(The shuttlecraft flies off and enters warp.)
PARIS: Cochrane to Voyager. All systems are nominal. I'm increasing speed.
JANEWAY [OC]: We'll keep up with you as long as we can.
PARIS: Warp seven
PARIS [OC]: Warp eight.
TORRES: How's his dilithium matrix holding up?
PARIS [OC]: Warp nine.
JONAS: There's a slight variance in the warp field, but nothing to worry about.
TORRES: Okay. Torres to shuttlecraft Cochrane. You're clear for transwarp velocity.

No instantaneous jump to specific warp speed.

And from Memory alpha:

Although never directly addressed, the only evidence that the Excelsior was a failure as a transwarp prototype can be found in the Star Trek: The Next Generation Technical Manual, which stated that "the attempt to surpass the primary warp field efficiency barrier with the Transwarp Development Project in the early 2280s proved unsuccessful...".

In addition, the Star Trek Chronology speculates that the reference made by Data in TNG: "Evolution" stating "there has not been a system-wide technological failure on a starship in seventy-nine years," may have been in reference to the failure of the transwarp drive.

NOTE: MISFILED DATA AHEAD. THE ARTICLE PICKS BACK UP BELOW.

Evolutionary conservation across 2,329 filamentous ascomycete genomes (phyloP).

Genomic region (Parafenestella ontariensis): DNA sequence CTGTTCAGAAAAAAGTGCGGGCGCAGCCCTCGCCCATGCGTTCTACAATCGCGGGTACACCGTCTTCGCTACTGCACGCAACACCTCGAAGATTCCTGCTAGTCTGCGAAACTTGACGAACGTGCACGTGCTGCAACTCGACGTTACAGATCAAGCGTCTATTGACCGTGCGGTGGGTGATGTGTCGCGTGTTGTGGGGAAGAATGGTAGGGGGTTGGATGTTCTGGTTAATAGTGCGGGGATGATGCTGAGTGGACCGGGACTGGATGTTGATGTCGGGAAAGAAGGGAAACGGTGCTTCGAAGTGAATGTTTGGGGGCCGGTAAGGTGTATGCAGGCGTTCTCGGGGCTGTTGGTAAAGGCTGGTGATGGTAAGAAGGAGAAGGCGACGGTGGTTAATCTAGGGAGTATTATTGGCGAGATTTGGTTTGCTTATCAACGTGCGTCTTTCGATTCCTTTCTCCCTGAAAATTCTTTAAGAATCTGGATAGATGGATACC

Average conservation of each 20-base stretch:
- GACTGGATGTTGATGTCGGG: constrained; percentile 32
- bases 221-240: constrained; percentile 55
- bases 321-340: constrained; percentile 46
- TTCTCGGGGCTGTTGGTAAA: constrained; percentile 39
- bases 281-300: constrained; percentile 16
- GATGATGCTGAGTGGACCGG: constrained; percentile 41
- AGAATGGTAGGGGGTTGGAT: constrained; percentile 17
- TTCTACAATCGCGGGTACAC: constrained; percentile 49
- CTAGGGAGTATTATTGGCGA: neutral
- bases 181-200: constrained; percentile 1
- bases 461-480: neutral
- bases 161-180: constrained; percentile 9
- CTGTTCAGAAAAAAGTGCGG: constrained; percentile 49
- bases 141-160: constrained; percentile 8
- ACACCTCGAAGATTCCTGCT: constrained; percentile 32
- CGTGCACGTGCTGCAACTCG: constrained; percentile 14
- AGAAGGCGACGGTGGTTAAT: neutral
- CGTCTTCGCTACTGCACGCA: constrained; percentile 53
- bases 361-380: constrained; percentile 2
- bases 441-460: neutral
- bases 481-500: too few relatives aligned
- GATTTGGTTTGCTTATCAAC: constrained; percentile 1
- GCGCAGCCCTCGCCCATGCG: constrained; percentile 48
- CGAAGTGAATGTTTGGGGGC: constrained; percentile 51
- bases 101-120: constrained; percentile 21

Not an on screen explanation, but as close to canon as anything.

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    I wouldnt take that Voyager quote to be that there is no jump to specific warp speeds - the Cochrane is a highly modified shuttle craft, operating at well beyond its standard limits. It only makes sense that you would slowly increase the envelope on the first few runs in order to catch issues as they arise, rather than go from normal to 2x normal and deal with any structural or power issues that jump out from nowhere as major problems rather than manifest gradually as you push the envelope. – Moo Feb 11 '15 at 9:39
  • @moo I'll check – user16696 Feb 11 '15 at 13:32
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The statement by the OP that:

In particular, "transwarp" in The Search for Spock refers to the ability of a ship to jump instantaneously from a standstill to any particular warp factor in the normal range of warp factors (although not every source agrees on this particular interpretation),

relys on non canonical sources. The only thing that we know from canonical sources is that Excelsior was equipped with a new and improved warp drive called "transwarp" which may or may not have become the next generation of standard warp drive, much like the "time warp" of "The Cage", and that almost a century later the Borg used "transwarp" corridors and in "Threshold" the Voyager crew tested a radically different theoretical space drive called "transwarp".

It is unknown whether "transwarp" is used to refer to one, two or three different technologies.

And the later status of the "transwap" technology on Excelsior in The Search for Spock is unknown in all canonical sources.

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    To me, the 'transwarp' just stands for 'faster than warp' or 'beyond warp'. Anything faster than warp would be 'transwarp' – Evert Mar 11 '18 at 9:15